Finally, this post would not be complete without a mention of this year’s Festival of Light in Jerusalem, held, as usual, in and around the Old City.


Here, besides the various constructions, such as the colourful jellyfish which greet the visitor on entering the Jaffa Gate


or the circle of angels on the plaza at Zahal Square,  whose invitation to join them and become part of the display, it would prove hard to resist,

one might find, among the many contributions by artists from Israel, France, Holland, Germany, Brazil, Japan, Singapore, Austria and (surprisingly) Turkey, a display constructed of hundreds of lampshades, painted by children from all quarters of the Old City. Closely observed, one can see that these are ordinary lampshades of the kind that was very common in the middle years of the twentieth century:


When one steps back, however, and looks at the whole, the effect is of dozens of Chinese lanterns, filling what has so often been a battleground, with the light of hope.

P1020559    P1020558

Nor was there any lack of music.

P1020550 20150608_210207

Music was everywhere, even on the steps leading to the Kotel (the Western Wall):


The Kotel is a garden. Between its stones grow moss and hyssop – but also flowers:

Western wallflowers

And when, on the way back, the desire to escape the crowds led me away from the marked route, down darker streets and past hidden courtyards,

Dark streets   Alleyway

Hidden Armenian courtyard
still, one could turn a corner and stumble across a musician.

And what could be more fitting, here, in the City of David, than to find a harpist

Play on your harp

and, moreover, one who declares (see the handwritten notice beside her):


Shabbat Shalom to you all.

About Shimona from the Palace

Born in London, the UK, I came on Aliyah in my teens and now live in Jerusalem, where I practice law. I am a firm believer in the words of Albert Schweitzer: "There are two means of refuge from the sorrows of this world - Music and Cats." To that, you can add Literature. To curl up on the sofa with a good book, a cat at one's feet and another one on one's lap, with a classical symphony or concerto in the background - what more can a person ask for?
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7 Responses to Music, Secret Gardens and Magic Lanterns

  1. Rick Bailey says:

    What a great sound! Awesome choir! Your choir director obviously understands how to get the most music from her choristers, and the selection of repertoire was really tasty.

    But the venue – something missing here. Of all the outdoor concerts I’ve performed, I can remember very few that weren’t accompanied by the roar of passing motorcycles. In fact, I’ve introduced pieces as “Concerto for Band and Harley Davidson” because the throaty sound of Harleys was unquestionably the featured element of the music, albeit unplanned. And what, no dogs on stage, wandering, sniffing, barking, chasing? You didn’t even have children dancing in front of the stage stealing the show! Jerusalem must be a very different city indeed.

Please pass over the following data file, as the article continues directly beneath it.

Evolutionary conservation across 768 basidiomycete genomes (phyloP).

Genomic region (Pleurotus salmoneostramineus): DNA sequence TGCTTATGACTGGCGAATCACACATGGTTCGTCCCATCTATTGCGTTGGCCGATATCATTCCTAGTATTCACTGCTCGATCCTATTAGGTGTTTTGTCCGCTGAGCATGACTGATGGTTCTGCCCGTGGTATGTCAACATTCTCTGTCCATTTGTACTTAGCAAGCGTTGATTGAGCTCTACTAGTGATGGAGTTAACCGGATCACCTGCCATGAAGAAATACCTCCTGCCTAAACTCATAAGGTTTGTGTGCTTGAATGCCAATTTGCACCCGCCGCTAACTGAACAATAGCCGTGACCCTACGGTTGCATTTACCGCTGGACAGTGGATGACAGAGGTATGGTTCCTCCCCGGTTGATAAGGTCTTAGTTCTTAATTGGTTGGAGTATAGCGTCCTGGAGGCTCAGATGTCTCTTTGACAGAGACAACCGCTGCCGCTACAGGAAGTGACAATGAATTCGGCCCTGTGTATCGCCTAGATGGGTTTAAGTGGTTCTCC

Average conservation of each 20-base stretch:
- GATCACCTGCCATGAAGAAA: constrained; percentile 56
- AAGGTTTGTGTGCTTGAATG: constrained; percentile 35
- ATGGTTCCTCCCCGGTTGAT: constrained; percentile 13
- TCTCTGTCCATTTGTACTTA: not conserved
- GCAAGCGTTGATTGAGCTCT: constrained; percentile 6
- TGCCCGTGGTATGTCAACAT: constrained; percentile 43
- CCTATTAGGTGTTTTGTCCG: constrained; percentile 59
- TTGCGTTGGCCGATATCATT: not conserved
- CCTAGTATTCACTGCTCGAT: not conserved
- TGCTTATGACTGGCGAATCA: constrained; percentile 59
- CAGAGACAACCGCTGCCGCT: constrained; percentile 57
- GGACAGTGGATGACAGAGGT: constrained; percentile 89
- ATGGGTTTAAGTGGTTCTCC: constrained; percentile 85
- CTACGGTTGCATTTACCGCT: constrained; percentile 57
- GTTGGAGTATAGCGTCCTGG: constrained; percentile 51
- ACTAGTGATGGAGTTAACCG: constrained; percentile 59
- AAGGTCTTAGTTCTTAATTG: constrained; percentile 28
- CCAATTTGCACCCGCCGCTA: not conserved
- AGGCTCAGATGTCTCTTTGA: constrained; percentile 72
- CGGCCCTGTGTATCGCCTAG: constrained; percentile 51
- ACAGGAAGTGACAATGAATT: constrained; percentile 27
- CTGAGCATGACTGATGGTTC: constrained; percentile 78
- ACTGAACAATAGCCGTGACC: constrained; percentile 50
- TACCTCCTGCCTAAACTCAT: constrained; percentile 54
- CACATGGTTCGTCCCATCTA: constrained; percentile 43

Lastly, your introduction reminded me of a favorite Monty Python skit: “No one expects a Spanish Inquisition. Our chief weapon is surprise. . . surprise and fear (that’s two) . . .
    Our chief weapons are surprise and fear . . . and ruthless efficiency (our three. . . )
    Our THREE weapons are surprise, fear, and ruthless efficiency . . . and an almost fanatical devotion to the pope. . . (our four. . . )
    AMONGST our weaponry. . . ”
    Complete Monty Python silliness viewable here:

    Thanks for a fun post!

    • I’m glad you enjoyed this post, Rick. I have to admit to carefully choosing the video-clips which were least disturbed by “noises off”. We may not have had Harley Davidsons, but we did have a helicopter pass overhead a couple of times. And the dog on stage was during the pre-concert speeches (as I mentioned, this was a fundraising event). By the time we started singing, his owner must have got him under control. But I’m surprised you didn’t notice the children wandering about in front of, in back of and all around the stage.

      I’m so pleased that you recognised the Monty Python allusion. The Spanish Inquisition skit is one of my favourites, but I was afraid only Brits would get it. However, now I come to think of it, I do remember reading that this was one of the British programmes that became a cult show in the US. (Do you remember the Dead Parrot skit? That’s another favourite of mine.)

  2. mysending says:

    What a wonderful collection of treats! I’m so very partial to Tzipor Sheni in general, but watching (and hearing) the kids being kids was part of the treat. The gardens are truly alive!